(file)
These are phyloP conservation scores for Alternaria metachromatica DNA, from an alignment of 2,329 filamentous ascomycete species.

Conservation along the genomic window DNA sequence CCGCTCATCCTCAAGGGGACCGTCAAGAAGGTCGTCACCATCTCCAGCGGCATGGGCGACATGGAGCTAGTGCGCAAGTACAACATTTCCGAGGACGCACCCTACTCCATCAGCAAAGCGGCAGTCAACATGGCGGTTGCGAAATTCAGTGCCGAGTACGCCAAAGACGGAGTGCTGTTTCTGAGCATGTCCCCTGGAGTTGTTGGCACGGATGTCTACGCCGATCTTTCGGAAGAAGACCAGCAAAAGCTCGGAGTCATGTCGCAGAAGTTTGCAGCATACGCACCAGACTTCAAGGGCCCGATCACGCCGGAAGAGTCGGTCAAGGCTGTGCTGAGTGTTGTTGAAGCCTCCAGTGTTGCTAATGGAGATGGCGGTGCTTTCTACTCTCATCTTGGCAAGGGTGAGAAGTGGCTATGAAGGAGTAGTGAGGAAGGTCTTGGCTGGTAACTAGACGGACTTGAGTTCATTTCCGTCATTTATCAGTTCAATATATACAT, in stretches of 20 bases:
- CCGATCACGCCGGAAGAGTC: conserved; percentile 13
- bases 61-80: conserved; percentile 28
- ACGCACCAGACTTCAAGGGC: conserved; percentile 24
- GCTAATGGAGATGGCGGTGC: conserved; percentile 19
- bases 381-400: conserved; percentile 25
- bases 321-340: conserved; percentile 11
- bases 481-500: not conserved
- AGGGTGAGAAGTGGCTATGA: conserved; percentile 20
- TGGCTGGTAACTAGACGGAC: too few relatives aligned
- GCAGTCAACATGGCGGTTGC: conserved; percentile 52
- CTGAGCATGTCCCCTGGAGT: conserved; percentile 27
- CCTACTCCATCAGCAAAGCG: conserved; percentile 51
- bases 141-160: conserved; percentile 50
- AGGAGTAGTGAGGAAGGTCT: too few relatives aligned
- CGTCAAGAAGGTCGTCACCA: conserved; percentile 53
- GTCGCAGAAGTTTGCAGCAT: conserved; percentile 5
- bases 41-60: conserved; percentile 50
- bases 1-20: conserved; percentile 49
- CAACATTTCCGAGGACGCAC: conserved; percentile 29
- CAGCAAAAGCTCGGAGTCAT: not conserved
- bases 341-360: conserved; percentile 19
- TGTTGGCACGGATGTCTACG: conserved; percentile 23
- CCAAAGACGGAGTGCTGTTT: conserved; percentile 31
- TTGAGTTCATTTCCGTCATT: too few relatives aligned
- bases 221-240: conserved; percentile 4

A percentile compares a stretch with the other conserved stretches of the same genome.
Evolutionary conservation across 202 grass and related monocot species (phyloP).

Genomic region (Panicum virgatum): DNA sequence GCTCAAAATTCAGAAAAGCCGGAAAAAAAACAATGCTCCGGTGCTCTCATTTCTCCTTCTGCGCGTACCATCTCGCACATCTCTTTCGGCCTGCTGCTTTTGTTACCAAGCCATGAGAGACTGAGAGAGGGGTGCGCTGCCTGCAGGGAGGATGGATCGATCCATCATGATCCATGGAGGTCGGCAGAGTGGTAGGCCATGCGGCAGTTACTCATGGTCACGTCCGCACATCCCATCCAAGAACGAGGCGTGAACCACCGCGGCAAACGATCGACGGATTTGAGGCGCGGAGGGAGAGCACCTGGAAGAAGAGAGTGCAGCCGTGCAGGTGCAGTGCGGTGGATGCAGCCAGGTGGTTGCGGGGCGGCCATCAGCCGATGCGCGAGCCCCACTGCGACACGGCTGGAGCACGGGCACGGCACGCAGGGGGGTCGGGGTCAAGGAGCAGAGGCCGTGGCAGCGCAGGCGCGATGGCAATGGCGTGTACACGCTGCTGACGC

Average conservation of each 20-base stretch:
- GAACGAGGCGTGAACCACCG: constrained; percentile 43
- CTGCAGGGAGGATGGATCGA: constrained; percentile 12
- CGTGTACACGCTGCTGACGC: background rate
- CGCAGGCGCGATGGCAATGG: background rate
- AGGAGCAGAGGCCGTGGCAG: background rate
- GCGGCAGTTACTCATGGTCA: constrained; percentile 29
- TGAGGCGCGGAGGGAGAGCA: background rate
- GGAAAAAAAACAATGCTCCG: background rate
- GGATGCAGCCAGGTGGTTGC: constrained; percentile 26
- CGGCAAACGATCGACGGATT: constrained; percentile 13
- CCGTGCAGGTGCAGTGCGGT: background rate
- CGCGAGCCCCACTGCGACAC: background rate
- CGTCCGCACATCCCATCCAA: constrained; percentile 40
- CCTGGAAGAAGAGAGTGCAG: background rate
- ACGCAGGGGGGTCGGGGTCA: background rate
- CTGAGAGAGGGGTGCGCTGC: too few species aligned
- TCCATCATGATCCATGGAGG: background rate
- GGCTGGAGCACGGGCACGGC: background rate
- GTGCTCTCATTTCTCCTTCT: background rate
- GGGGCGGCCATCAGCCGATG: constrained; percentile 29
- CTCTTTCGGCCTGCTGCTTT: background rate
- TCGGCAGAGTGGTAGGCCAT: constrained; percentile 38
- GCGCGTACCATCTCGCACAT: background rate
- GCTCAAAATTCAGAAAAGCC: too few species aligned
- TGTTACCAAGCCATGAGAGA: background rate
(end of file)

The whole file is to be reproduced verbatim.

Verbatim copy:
These are phyloP conservation scores for Alternaria metachromatica DNA, from an alignment of 2,329 filamentous ascomycete species.

Conservation along the genomic window DNA sequence CCGCTCATCCTCAAGGGGACCGTCAAGAAGGTCGTCACCATCTCCAGCGGCATGGGCGACATGGAGCTAGTGCGCAAGTACAACATTTCCGAGGACGCACCCTACTCCATCAGCAAAGCGGCAGTCAACATGGCGGTTGCGAAATTCAGTGCCGAGTACGCCAAAGACGGAGTGCTGTTTCTGAGCATGTCCCCTGGAGTTGTTGGCACGGATGTCTACGCCGATCTTTCGGAAGAAGACCAGCAAAAGCTCGGAGTCATGTCGCAGAAGTTTGCAGCATACGCACCAGACTTCAAGGGCCCGATCACGCCGGAAGAGTCGGTCAAGGCTGTGCTGAGTGTTGTTGAAGCCTCCAGTGTTGCTAATGGAGATGGCGGTGCTTTCTACTCTCATCTTGGCAAGGGTGAGAAGTGGCTATGAAGGAGTAGTGAGGAAGGTCTTGGCTGGTAACTAGACGGACTTGAGTTCATTTCCGTCATTTATCAGTTCAATATATACAT, in stretches of 20 bases:
- CCGATCACGCCGGAAGAGTC: conserved; percentile 13
- bases 61-80: conserved; percentile 28
- ACGCACCAGACTTCAAGGGC: conserved; percentile 24
- GCTAATGGAGATGGCGGTGC: conserved; percentile 19
- bases 381-400: conserved; percentile 25
- bases 321-340: conserved; percentile 11
- bases 481-500: not conserved
- AGGGTGAGAAGTGGCTATGA: conserved; percentile 20
- TGGCTGGTAACTAGACGGAC: too few relatives aligned
- GCAGTCAACATGGCGGTTGC: conserved; percentile 52
- CTGAGCATGTCCCCTGGAGT: conserved; percentile 27
- CCTACTCCATCAGCAAAGCG: conserved; percentile 51
- bases 141-160: conserved; percentile 50
- AGGAGTAGTGAGGAAGGTCT: too few relatives aligned
- CGTCAAGAAGGTCGTCACCA: conserved; percentile 53
- GTCGCAGAAGTTTGCAGCAT: conserved; percentile 5
- bases 41-60: conserved; percentile 50
- bases 1-20: conserved; percentile 49
- CAACATTTCCGAGGACGCAC: conserved; percentile 29
- CAGCAAAAGCTCGGAGTCAT: not conserved
- bases 341-360: conserved; percentile 19
- TGTTGGCACGGATGTCTACG: conserved; percentile 23
- CCAAAGACGGAGTGCTGTTT: conserved; percentile 31
- TTGAGTTCATTTCCGTCATT: too few relatives aligned
- bases 221-240: conserved; percentile 4

A percentile compares a stretch with the other conserved stretches of the same genome.
Evolutionary conservation across 202 grass and related monocot species (phyloP).

Genomic region (Panicum virgatum): DNA sequence GCTCAAAATTCAGAAAAGCCGGAAAAAAAACAATGCTCCGGTGCTCTCATTTCTCCTTCTGCGCGTACCATCTCGCACATCTCTTTCGGCCTGCTGCTTTTGTTACCAAGCCATGAGAGACTGAGAGAGGGGTGCGCTGCCTGCAGGGAGGATGGATCGATCCATCATGATCCATGGAGGTCGGCAGAGTGGTAGGCCATGCGGCAGTTACTCATGGTCACGTCCGCACATCCCATCCAAGAACGAGGCGTGAACCACCGCGGCAAACGATCGACGGATTTGAGGCGCGGAGGGAGAGCACCTGGAAGAAGAGAGTGCAGCCGTGCAGGTGCAGTGCGGTGGATGCAGCCAGGTGGTTGCGGGGCGGCCATCAGCCGATGCGCGAGCCCCACTGCGACACGGCTGGAGCACGGGCACGGCACGCAGGGGGGTCGGGGTCAAGGAGCAGAGGCCGTGGCAGCGCAGGCGCGATGGCAATGGCGTGTACACGCTGCTGACGC

Average conservation of each 20-base stretch:
- GAACGAGGCGTGAACCACCG: constrained; percentile 43
- CTGCAGGGAGGATGGATCGA: constrained; percentile 12
- CGTGTACACGCTGCTGACGC: background rate
- CGCAGGCGCGATGGCAATGG: background rate
- AGGAGCAGAGGCCGTGGCAG: background rate
- GCGGCAGTTACTCATGGTCA: constrained; percentile 29
- TGAGGCGCGGAGGGAGAGCA: background rate
- GGAAAAAAAACAATGCTCCG: background rate
- GGATGCAGCCAGGTGGTTGC: constrained; percentile 26
- CGGCAAACGATCGACGGATT: constrained; percentile 13
- CCGTGCAGGTGCAGTGCGGT: background rate
- CGCGAGCCCCACTGCGACAC: background rate
- CGTCCGCACATCCCATCCAA: constrained; percentile 40
- CCTGGAAGAAGAGAGTGCAG: background rate
- ACGCAGGGGGGTCGGGGTCA: background rate
- CTGAGAGAGGGGTGCGCTGC: too few species aligned
- TCCATCATGATCCATGGAGG: background rate
- GGCTGGAGCACGGGCACGGC: background rate
- GTGCTCTCATTTCTCCTTCT: background rate
- GGGGCGGCCATCAGCCGATG: constrained; percentile 29
- CTCTTTCGGCCTGCTGCTTT: background rate
- TCGGCAGAGTGGTAGGCCAT: constrained; percentile 38
- GCGCGTACCATCTCGCACAT: background rate
- GCTCAAAATTCAGAAAAGCC: too few species aligned
- TGTTACCAAGCCATGAGAGA: background rate